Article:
Agriculture Policy Rice

Blog: Direct-Seeded Rice Can be a Success With Cheap Herbal Hydrogel-Coated Seeds

Project leader and Principal Scientist Virender Singh Lather writes about the technology his team has developed.

Punjab and Haryana did not traditionally grow rice because they were close to the Thar desert and rainfall was less than 650 mm. But rice cultivation has grown phenomenally from about four lakh ha in 1970 to 44 lakh in 2010 due to the introduction of dwarf high-yielding varieties during the Green Revolution, assured procurement by the government at minimum support prices and subsidized electricity, diesel and chemical fertilizers. Before the Green Revolution, rice, like other summer crops, was directly seeded. Weeding was done manually because the area under rice was small and labour was plentiful.

While the Green Revolution has ensured food security it has increased the consumption of pesticides, herbicides and ground water. Nitrates and phosphates from fertilizers have leached into the soil. Earth-warming methane emissions have increased because of the introduction of anaerobic (submergence) wetland rice farming systems or paddy transplantation.

To counter this, Punjab Agricultural University in Ludhiana and Haryana Agricultural University in Hisar in collaboration with the Australian Centre for International Agricultural Research (ACIAR) and Pepsico have developed improved Direct Seeded Rice (DSR) technology with emphasis on weed control with chemicals. But despite a government incentive of Rs 3,000 per acre, farmers have been slow to adopt it because of the menace of weeds caused by weekly application of irrigation and overdependence on herbicides. Many of those who adopted the improved DSR have reverted to transplantation.

The reasons for low crop yield in aerobic agriculture is low or erratic seed germination, poor seedlings-plant growth, dry matter accumulation and less moisture maintenance in the root zone against moisture-managed intensive agriculture. Hydrogels can relieve moisture stress in crops. Recent studies by the Indian Council of Agricultural Research (ICAR) and ministry of agriculture have demonstrated that hydrogels can save water, utilize it efficiently and produce more crop per drop. But synthetic hydrogels introduced for agricultural purposes in the early 1980’s have not become popular because of high cost (Rs 2,000 per kg), poor delivery system to root zones, and environmental concerns as most of them contain polyvinyl alcohols or polyacrylamides which are considered carcinogenic and non-biodegradable.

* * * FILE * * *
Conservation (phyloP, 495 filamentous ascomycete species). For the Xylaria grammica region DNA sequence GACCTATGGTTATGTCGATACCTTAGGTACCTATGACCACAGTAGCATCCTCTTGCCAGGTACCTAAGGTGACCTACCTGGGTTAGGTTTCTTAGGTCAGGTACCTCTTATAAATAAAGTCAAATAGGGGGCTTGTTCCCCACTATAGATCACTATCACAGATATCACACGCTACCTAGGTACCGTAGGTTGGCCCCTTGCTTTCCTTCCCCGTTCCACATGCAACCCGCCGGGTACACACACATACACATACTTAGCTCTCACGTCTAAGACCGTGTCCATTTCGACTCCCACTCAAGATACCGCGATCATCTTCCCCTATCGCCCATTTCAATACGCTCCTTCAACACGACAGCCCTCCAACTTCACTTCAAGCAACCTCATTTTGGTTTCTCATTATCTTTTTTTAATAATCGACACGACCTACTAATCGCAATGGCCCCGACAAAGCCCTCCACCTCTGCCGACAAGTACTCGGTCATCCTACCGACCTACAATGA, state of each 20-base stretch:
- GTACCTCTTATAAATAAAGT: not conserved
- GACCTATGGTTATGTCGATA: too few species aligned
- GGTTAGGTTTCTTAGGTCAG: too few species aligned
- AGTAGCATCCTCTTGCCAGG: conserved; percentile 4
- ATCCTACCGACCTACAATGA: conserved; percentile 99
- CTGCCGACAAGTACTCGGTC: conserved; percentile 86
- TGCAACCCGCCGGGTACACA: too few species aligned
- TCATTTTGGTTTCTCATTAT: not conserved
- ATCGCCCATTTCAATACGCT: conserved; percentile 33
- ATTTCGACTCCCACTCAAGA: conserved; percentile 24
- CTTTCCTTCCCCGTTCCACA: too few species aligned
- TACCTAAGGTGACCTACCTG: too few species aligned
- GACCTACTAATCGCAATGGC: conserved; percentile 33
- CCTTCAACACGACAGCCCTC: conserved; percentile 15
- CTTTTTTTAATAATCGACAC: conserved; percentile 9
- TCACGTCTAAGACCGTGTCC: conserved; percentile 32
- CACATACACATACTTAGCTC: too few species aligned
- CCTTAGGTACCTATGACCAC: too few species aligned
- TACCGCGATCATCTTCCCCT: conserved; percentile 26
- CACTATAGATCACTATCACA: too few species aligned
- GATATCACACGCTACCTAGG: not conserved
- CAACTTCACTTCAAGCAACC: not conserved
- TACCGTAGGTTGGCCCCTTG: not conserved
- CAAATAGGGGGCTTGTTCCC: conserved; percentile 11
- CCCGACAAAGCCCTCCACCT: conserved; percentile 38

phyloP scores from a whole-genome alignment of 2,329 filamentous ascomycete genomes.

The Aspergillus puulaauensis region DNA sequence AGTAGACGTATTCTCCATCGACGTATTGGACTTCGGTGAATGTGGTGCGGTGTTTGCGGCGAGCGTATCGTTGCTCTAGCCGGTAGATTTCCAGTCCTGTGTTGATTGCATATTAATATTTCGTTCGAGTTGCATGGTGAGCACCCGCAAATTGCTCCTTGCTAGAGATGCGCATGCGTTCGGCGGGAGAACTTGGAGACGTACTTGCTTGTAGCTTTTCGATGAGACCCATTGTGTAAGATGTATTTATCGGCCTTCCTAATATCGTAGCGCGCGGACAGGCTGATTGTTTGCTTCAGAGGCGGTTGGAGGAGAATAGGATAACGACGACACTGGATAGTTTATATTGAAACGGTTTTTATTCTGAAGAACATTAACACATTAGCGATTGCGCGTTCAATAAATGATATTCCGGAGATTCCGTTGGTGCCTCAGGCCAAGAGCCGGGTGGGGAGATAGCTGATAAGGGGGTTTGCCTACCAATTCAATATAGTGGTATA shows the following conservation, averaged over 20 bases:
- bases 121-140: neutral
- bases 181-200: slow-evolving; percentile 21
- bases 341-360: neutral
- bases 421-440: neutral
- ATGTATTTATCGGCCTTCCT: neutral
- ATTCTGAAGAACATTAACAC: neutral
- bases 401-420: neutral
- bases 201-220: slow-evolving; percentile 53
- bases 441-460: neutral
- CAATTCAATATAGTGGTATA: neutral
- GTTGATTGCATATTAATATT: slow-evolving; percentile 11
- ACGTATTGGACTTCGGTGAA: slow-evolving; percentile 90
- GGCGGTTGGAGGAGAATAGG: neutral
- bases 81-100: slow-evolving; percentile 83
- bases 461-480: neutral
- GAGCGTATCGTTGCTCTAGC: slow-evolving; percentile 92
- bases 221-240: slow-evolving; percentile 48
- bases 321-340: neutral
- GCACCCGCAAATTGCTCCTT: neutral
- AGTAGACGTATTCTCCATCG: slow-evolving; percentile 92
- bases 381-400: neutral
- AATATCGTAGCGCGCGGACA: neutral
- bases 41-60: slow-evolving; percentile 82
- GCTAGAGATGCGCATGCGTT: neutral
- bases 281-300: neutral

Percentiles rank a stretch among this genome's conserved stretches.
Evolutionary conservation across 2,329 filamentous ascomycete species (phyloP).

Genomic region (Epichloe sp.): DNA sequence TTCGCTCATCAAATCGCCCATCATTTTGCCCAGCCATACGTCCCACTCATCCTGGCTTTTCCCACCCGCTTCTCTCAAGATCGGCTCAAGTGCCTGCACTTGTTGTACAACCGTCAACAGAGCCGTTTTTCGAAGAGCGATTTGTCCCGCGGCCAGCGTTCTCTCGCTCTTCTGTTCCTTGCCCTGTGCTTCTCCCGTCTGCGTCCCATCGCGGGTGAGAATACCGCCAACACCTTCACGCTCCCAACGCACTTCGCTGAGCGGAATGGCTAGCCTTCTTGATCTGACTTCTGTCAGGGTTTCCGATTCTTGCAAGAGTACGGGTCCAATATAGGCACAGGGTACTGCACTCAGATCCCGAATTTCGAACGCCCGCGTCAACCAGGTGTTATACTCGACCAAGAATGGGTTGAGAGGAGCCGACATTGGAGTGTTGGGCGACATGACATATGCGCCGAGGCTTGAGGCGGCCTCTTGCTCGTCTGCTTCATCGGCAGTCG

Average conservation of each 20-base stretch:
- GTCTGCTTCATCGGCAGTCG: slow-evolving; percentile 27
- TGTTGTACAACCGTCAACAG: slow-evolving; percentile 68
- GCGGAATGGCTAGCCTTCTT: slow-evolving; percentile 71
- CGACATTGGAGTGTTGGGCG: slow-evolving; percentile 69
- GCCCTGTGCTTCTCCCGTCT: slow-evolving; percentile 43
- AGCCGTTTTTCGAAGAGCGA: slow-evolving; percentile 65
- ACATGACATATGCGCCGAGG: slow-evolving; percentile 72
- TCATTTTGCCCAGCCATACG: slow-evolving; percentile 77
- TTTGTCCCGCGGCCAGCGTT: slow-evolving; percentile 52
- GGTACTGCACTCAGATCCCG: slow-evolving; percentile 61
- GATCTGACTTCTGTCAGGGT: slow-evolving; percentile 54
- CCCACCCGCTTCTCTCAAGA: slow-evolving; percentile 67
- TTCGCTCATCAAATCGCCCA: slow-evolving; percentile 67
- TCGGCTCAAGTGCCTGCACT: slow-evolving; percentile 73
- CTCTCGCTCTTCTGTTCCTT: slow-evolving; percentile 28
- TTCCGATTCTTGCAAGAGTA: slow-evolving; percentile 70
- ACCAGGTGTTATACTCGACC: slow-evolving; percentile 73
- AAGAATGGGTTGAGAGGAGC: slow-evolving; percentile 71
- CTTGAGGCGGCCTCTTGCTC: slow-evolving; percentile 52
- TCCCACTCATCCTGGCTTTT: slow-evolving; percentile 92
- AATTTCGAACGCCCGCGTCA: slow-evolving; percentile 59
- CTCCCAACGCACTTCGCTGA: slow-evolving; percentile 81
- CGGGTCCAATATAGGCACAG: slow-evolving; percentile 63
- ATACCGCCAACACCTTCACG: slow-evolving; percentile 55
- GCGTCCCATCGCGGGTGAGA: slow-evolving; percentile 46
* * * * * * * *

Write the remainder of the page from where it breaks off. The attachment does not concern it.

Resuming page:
My research team at Indian Agricultural Research Institute (IARI), Karnal, has identified cost effective desi herbal hydrogels costing Rs 250 a kg (enough for an acre) and have developed farmer-friendly herbal hydrogel-coated seed technology (HHCST) for water conservation. It makes agriculture sustainable and resilient to climate change. We use locally-available natural gums (polysaccharides) of various plants which are also consumed as food like Gum Tragacanth (Goond Katira) and Gum Sterculia-Karaya . The cost can be further reduced by using organic Xanthan and other natural gums.

Hydrogel-coated seed showed delayed wilting of seedlings and mortality in rice (paddy) and wheat for about two weeks under laboratory conditions. The results were further re-validated in large-scale field experiments at the research station and in farmers’ fields on rice, wheat, barley, pulses, oilseeds and vegetable crops between 2014 and 2016. The results showed that herbal hydrogel Goond Katira coated seeds needed less water. The first irrigation could be delayed by 2-3 weeks in summer crops and 4-5 weeks in winter crops. With the application of pendimethalin as a pre-emergent weed killer, weeds are effectively controlled. With this technology water and energy consumption is reduced by half, there is a reduction in cost and environmental gains as well.  The incidence of pests and diseases is also less.

For further validation multi-location testing is being done by ICAR and other institutes. During the 2016 season farmers in Punjab and Haryana have shown keen interest. They have planted hundreds of acres with hydrogel coated seeds, showing that if the technology is useful, there is no need for subsidy.

(Top photo: Virender Lather with herbal hydrogel coated seeds. Photo courtesy of the blog writer).

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